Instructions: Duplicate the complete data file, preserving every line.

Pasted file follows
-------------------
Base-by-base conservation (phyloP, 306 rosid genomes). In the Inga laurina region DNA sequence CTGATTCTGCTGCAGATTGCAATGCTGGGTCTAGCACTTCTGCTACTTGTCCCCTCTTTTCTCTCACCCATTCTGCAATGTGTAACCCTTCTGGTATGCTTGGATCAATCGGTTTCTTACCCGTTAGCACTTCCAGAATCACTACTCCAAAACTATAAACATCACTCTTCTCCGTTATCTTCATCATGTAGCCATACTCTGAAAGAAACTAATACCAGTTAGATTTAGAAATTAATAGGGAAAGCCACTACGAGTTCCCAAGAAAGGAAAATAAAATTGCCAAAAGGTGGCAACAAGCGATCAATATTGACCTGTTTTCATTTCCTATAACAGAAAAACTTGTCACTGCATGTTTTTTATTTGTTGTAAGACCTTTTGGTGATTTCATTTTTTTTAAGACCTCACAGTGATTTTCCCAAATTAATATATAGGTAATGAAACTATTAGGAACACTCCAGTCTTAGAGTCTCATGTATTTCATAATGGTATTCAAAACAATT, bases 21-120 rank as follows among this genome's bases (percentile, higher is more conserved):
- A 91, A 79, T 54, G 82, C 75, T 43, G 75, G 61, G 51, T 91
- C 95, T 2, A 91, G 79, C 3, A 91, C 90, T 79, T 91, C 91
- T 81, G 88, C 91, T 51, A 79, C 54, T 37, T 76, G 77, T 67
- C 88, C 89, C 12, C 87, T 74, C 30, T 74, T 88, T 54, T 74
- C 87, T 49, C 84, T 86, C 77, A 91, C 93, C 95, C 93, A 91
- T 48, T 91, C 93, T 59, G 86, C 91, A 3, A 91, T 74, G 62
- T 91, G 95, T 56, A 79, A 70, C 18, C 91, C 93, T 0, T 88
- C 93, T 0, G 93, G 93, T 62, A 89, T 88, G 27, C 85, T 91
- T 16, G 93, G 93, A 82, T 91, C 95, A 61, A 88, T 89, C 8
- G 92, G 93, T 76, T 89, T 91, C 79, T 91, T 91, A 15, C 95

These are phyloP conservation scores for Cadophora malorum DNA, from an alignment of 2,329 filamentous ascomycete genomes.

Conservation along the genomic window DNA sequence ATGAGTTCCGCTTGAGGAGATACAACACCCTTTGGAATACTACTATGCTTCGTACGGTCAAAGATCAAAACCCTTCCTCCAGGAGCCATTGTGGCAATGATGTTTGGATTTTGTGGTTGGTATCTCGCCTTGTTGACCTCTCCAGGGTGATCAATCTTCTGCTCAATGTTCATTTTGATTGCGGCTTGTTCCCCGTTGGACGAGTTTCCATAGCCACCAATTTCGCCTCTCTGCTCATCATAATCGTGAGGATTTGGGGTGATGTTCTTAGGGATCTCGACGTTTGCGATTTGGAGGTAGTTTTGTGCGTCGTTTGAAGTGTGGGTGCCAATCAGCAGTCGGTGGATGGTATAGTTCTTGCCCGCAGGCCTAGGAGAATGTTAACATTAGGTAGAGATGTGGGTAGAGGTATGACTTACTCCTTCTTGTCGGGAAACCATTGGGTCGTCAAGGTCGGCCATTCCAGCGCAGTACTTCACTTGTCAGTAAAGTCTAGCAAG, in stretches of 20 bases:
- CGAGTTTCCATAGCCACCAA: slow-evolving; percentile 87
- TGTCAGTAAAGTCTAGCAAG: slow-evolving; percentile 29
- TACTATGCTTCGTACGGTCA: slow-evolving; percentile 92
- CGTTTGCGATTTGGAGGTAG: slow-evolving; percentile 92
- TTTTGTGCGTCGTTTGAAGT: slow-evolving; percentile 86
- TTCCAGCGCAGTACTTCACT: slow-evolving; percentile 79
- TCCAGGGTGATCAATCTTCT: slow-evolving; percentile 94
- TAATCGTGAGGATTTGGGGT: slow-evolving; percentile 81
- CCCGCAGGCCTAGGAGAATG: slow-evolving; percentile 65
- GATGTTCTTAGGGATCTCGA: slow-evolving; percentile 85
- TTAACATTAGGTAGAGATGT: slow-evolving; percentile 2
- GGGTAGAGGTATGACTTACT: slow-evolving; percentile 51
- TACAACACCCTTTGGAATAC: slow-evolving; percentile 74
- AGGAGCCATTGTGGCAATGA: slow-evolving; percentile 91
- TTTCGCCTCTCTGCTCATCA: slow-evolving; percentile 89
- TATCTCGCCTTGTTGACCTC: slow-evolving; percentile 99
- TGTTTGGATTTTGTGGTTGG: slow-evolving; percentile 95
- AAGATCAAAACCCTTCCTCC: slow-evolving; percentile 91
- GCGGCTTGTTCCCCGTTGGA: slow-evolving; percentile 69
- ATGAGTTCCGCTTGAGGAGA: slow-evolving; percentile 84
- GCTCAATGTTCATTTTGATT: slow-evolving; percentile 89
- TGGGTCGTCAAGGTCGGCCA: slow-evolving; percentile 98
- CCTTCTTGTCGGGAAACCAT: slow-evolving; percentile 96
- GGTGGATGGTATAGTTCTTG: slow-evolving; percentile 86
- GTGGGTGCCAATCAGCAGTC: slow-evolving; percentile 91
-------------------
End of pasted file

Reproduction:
Base-by-base conservation (phyloP, 306 rosid genomes). In the Inga laurina region DNA sequence CTGATTCTGCTGCAGATTGCAATGCTGGGTCTAGCACTTCTGCTACTTGTCCCCTCTTTTCTCTCACCCATTCTGCAATGTGTAACCCTTCTGGTATGCTTGGATCAATCGGTTTCTTACCCGTTAGCACTTCCAGAATCACTACTCCAAAACTATAAACATCACTCTTCTCCGTTATCTTCATCATGTAGCCATACTCTGAAAGAAACTAATACCAGTTAGATTTAGAAATTAATAGGGAAAGCCACTACGAGTTCCCAAGAAAGGAAAATAAAATTGCCAAAAGGTGGCAACAAGCGATCAATATTGACCTGTTTTCATTTCCTATAACAGAAAAACTTGTCACTGCATGTTTTTTATTTGTTGTAAGACCTTTTGGTGATTTCATTTTTTTTAAGACCTCACAGTGATTTTCCCAAATTAATATATAGGTAATGAAACTATTAGGAACACTCCAGTCTTAGAGTCTCATGTATTTCATAATGGTATTCAAAACAATT, bases 21-120 rank as follows among this genome's bases (percentile, higher is more conserved):
- A 91, A 79, T 54, G 82, C 75, T 43, G 75, G 61, G 51, T 91
- C 95, T 2, A 91, G 79, C 3, A 91, C 90, T 79, T 91, C 91
- T 81, G 88, C 91, T 51, A 79, C 54, T 37, T 76, G 77, T 67
- C 88, C 89, C 12, C 87, T 74, C 30, T 74, T 88, T 54, T 74
- C 87, T 49, C 84, T 86, C 77, A 91, C 93, C 95, C 93, A 91
- T 48, T 91, C 93, T 59, G 86, C 91, A 3, A 91, T 74, G 62
- T 91, G 95, T 56, A 79, A 70, C 18, C 91, C 93, T 0, T 88
- C 93, T 0, G 93, G 93, T 62, A 89, T 88, G 27, C 85, T 91
- T 16, G 93, G 93, A 82, T 91, C 95, A 61, A 88, T 89, C 8
- G 92, G 93, T 76, T 89, T 91, C 79, T 91, T 91, A 15, C 95

These are phyloP conservation scores for Cadophora malorum DNA, from an alignment of 2,329 filamentous ascomycete genomes.

Conservation along the genomic window DNA sequence ATGAGTTCCGCTTGAGGAGATACAACACCCTTTGGAATACTACTATGCTTCGTACGGTCAAAGATCAAAACCCTTCCTCCAGGAGCCATTGTGGCAATGATGTTTGGATTTTGTGGTTGGTATCTCGCCTTGTTGACCTCTCCAGGGTGATCAATCTTCTGCTCAATGTTCATTTTGATTGCGGCTTGTTCCCCGTTGGACGAGTTTCCATAGCCACCAATTTCGCCTCTCTGCTCATCATAATCGTGAGGATTTGGGGTGATGTTCTTAGGGATCTCGACGTTTGCGATTTGGAGGTAGTTTTGTGCGTCGTTTGAAGTGTGGGTGCCAATCAGCAGTCGGTGGATGGTATAGTTCTTGCCCGCAGGCCTAGGAGAATGTTAACATTAGGTAGAGATGTGGGTAGAGGTATGACTTACTCCTTCTTGTCGGGAAACCATTGGGTCGTCAAGGTCGGCCATTCCAGCGCAGTACTTCACTTGTCAGTAAAGTCTAGCAAG, in stretches of 20 bases:
- CGAGTTTCCATAGCCACCAA: slow-evolving; percentile 87
- TGTCAGTAAAGTCTAGCAAG: slow-evolving; percentile 29
- TACTATGCTTCGTACGGTCA: slow-evolving; percentile 92
- CGTTTGCGATTTGGAGGTAG: slow-evolving; percentile 92
- TTTTGTGCGTCGTTTGAAGT: slow-evolving; percentile 86
- TTCCAGCGCAGTACTTCACT: slow-evolving; percentile 79
- TCCAGGGTGATCAATCTTCT: slow-evolving; percentile 94
- TAATCGTGAGGATTTGGGGT: slow-evolving; percentile 81
- CCCGCAGGCCTAGGAGAATG: slow-evolving; percentile 65
- GATGTTCTTAGGGATCTCGA: slow-evolving; percentile 85
- TTAACATTAGGTAGAGATGT: slow-evolving; percentile 2
- GGGTAGAGGTATGACTTACT: slow-evolving; percentile 51
- TACAACACCCTTTGGAATAC: slow-evolving; percentile 74
- AGGAGCCATTGTGGCAATGA: slow-evolving; percentile 91
- TTTCGCCTCTCTGCTCATCA: slow-evolving; percentile 89
- TATCTCGCCTTGTTGACCTC: slow-evolving; percentile 99
- TGTTTGGATTTTGTGGTTGG: slow-evolving; percentile 95
- AAGATCAAAACCCTTCCTCC: slow-evolving; percentile 91
- GCGGCTTGTTCCCCGTTGGA: slow-evolving; percentile 69
- ATGAGTTCCGCTTGAGGAGA: slow-evolving; percentile 84
- GCTCAATGTTCATTTTGATT: slow-evolving; percentile 89
- TGGGTCGTCAAGGTCGGCCA: slow-evolving; percentile 98
- CCTTCTTGTCGGGAAACCAT: slow-evolving; percentile 96
- GGTGGATGGTATAGTTCTTG: slow-evolving; percentile 86
- GTGGGTGCCAATCAGCAGTC: slow-evolving; percentile 91